According to Krikorian, there’s nothing quite like the feeling of punching your own ticket to ADCC at Trials. “I was invited to [ADCC] Worlds last time, but it was only of two second-place finishes at the Trials, which obviously I was excited about, but you can’t be too proud of failing twice, and still getting invited,” he explains with a self-deprecating laugh. “So it just felt way better to actually feel like I earned my way there, especially against the quality of guys I faced at this Trials. It’s a much better feeling than just losing and still getting invited.” 

Which isn’t to say that second place is anything to sneeze at in a competition as tough as ADCC Trials. In his previous Trials, Krikorian earned hard-fought submission wins against some of the most dangerous players in the sport, including the much more experienced Gianni Grippo. “I game planned pretty specifically for him because I noticed a few things that he did consistently,” remembers Krikorian. “You have such a benefit, being the lesser-known guy, going against someone like [Gianni], because there’s so much footage of him, but [at the time], not much of me. I’ve been watching him for years – he’s probably been a black belt since I started training. So I watched him a lot and noticed tendencies of his that I was really well-prepared for. I don’t know if he would have been as familiar with my game – so maybe that caught him off guard.”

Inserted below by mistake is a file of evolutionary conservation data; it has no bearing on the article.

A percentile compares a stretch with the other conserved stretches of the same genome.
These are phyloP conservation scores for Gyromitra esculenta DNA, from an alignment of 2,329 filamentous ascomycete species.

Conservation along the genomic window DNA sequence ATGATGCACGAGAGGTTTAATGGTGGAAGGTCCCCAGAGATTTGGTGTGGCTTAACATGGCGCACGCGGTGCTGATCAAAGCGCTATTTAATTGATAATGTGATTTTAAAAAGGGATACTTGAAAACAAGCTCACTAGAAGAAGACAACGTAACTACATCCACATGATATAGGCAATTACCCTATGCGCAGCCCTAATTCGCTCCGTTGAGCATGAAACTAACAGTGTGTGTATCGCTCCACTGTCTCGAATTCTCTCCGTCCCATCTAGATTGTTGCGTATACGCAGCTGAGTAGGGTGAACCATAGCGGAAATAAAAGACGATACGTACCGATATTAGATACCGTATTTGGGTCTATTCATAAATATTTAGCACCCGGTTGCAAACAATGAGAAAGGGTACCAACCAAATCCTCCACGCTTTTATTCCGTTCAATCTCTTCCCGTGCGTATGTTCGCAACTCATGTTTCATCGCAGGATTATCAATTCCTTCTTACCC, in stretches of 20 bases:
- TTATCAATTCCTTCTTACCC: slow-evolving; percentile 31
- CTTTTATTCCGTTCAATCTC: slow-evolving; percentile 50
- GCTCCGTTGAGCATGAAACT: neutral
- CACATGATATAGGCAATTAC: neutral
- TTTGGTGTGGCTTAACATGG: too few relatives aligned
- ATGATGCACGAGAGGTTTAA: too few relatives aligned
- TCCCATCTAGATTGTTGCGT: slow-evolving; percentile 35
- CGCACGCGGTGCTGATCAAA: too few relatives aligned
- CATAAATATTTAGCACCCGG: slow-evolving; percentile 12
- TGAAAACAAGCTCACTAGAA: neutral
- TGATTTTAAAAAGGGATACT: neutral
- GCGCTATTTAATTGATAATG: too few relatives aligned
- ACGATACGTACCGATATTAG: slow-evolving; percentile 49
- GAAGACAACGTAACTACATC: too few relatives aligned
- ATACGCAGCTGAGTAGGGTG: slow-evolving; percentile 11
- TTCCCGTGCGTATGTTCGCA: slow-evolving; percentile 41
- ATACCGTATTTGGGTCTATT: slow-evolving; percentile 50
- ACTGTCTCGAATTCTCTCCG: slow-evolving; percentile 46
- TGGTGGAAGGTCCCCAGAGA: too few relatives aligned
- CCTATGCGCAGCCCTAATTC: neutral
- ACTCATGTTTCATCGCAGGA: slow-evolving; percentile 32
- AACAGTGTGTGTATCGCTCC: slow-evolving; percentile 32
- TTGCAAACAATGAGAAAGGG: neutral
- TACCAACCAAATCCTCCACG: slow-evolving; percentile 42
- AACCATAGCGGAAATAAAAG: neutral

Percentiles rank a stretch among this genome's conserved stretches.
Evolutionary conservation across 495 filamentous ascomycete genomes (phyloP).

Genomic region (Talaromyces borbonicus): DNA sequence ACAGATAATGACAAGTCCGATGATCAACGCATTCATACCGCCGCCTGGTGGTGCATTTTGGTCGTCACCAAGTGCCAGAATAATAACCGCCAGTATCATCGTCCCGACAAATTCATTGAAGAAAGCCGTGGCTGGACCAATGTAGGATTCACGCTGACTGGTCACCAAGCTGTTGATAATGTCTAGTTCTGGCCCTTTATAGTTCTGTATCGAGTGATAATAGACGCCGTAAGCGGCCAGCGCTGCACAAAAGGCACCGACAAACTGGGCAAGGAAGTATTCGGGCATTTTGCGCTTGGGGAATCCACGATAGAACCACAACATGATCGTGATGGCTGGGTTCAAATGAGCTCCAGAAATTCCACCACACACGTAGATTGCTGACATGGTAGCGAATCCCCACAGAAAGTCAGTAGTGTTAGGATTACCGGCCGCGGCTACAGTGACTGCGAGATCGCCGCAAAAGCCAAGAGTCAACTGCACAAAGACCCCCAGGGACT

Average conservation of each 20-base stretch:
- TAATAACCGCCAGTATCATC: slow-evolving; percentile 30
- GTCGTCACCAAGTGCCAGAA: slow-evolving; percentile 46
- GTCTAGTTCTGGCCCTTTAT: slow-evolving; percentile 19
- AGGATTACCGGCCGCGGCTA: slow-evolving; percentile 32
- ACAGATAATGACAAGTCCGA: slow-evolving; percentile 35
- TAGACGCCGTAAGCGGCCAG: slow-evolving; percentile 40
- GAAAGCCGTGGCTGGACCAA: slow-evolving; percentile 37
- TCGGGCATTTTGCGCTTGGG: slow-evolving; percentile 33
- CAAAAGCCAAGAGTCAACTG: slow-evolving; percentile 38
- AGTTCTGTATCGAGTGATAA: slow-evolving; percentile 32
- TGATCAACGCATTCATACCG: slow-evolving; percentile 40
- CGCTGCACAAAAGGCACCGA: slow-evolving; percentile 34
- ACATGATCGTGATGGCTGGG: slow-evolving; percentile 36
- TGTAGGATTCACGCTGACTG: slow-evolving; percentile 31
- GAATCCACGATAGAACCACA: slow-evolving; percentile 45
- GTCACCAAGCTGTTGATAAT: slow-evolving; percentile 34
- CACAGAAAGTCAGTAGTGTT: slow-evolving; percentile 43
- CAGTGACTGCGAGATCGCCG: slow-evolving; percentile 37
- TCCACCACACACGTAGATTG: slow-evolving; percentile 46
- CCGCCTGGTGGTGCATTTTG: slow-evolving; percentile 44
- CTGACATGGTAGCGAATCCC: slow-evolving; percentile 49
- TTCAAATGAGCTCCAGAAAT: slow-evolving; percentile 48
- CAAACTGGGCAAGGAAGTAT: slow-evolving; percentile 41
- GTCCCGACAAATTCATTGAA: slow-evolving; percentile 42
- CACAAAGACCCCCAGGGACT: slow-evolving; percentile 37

“I had never actually seen him get submitted, so I wasn’t by any means expecting to actually lock in a choke,” confesses Krikorian. “When I shot, and he exposed his back, I was really focused on my hooks – and I was really just using the threat of a choke to get a second hook in. But then it was one of those things where he was defending the hook, so he couldn’t defend the choke, which is how I got the choke in. But I think that if we had another match, it would go very differently. I think [Grippo] would be much better prepared for my leg lock game and my wrestling. My win against him was really like a one in a million shot, which was a pretty cool moment for me.”